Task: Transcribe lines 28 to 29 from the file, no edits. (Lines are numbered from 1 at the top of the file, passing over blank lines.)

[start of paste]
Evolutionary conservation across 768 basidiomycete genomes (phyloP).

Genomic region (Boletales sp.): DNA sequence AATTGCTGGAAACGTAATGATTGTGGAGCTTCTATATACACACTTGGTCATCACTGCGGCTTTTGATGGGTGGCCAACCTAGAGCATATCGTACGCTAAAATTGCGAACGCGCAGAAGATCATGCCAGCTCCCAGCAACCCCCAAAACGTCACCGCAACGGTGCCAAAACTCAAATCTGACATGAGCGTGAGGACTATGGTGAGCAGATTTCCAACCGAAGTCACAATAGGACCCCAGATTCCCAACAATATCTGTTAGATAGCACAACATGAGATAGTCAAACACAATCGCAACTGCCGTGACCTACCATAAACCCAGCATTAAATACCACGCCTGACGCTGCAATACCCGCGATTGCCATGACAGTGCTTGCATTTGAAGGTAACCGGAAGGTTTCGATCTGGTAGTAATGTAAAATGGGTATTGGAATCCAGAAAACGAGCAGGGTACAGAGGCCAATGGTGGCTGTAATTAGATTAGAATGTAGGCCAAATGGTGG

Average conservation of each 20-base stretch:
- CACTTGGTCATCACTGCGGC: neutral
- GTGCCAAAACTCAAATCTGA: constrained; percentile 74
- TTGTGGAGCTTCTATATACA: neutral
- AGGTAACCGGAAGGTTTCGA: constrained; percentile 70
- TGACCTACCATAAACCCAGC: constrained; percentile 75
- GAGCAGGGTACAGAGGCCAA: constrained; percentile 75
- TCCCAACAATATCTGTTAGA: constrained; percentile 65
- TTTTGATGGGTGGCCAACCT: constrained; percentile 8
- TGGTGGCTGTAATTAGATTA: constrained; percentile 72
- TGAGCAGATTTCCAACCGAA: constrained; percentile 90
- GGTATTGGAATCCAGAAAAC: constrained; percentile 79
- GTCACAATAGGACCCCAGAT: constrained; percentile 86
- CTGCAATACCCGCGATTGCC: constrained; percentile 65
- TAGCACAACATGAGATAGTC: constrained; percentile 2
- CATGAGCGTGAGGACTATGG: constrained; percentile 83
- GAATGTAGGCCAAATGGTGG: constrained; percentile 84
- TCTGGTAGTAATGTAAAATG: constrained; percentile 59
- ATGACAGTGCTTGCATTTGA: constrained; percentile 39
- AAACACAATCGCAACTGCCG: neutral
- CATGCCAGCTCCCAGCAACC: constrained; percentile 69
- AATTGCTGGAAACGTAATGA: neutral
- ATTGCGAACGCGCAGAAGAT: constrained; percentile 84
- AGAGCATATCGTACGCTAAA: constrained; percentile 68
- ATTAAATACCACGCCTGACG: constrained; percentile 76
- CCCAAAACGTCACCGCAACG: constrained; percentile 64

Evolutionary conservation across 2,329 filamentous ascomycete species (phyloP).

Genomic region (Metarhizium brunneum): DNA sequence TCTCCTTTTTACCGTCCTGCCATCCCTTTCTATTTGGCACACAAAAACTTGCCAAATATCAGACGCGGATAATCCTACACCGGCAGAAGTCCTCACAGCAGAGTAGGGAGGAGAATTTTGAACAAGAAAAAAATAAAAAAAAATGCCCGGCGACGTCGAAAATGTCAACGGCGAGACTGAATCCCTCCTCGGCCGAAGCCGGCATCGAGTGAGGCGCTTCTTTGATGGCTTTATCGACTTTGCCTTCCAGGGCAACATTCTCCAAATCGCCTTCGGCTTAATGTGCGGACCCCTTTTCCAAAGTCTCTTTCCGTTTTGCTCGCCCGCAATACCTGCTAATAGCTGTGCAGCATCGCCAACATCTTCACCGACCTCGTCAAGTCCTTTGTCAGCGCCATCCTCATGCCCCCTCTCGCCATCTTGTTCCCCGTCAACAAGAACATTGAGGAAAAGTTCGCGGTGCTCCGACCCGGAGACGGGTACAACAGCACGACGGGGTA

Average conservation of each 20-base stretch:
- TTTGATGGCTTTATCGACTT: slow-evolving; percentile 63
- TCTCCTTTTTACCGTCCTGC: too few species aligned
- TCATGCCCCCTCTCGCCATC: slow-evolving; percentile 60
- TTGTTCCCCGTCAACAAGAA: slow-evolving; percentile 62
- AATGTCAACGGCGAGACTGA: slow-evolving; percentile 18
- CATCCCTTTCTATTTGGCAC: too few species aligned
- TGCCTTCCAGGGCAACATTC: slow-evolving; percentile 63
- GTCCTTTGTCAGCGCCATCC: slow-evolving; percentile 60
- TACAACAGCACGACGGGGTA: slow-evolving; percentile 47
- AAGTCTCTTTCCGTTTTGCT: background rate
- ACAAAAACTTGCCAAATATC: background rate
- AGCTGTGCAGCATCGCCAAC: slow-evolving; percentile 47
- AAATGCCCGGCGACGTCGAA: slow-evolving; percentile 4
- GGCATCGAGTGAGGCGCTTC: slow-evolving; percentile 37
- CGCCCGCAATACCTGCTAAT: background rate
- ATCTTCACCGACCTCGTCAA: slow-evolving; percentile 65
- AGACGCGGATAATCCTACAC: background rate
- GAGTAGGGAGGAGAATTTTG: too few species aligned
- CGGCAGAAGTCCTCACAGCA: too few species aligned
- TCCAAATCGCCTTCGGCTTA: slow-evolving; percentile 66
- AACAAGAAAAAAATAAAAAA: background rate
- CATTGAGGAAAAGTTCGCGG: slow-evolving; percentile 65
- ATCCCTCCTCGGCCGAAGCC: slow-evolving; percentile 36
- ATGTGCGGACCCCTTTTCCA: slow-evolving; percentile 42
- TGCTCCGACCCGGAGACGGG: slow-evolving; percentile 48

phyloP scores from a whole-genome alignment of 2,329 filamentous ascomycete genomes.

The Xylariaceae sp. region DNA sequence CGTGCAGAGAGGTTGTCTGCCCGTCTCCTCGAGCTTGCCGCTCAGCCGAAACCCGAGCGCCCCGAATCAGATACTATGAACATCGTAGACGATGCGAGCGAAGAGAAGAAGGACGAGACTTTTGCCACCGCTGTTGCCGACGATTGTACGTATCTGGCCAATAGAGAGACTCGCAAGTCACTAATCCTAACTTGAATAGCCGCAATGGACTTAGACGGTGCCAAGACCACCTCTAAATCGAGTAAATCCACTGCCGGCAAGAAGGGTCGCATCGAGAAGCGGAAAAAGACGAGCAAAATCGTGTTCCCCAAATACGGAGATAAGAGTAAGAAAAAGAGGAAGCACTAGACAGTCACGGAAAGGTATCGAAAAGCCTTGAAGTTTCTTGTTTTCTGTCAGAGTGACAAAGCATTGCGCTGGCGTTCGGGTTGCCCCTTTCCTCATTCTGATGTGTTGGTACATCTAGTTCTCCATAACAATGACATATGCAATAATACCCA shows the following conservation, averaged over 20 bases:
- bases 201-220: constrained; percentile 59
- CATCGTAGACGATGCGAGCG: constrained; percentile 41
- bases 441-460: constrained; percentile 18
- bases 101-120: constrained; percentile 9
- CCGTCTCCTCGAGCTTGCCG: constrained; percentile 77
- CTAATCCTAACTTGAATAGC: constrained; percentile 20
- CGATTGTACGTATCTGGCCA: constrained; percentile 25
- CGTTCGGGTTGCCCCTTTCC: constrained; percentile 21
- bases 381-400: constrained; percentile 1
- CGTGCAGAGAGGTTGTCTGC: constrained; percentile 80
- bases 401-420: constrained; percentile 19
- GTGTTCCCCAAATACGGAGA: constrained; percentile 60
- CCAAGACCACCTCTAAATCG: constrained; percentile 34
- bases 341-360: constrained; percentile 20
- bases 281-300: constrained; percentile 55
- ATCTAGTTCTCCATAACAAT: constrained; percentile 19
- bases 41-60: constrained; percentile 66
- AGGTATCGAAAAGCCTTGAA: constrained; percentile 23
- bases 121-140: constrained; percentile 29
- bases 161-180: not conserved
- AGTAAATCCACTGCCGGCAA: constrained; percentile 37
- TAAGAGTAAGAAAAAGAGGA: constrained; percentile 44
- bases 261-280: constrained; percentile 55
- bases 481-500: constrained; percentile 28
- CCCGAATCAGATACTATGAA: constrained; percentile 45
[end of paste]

- CCCAAAACGTCACCGCAACG: constrained; percentile 64

Evolutionary conservation across 2,329 filamentous ascomycete species (phyloP).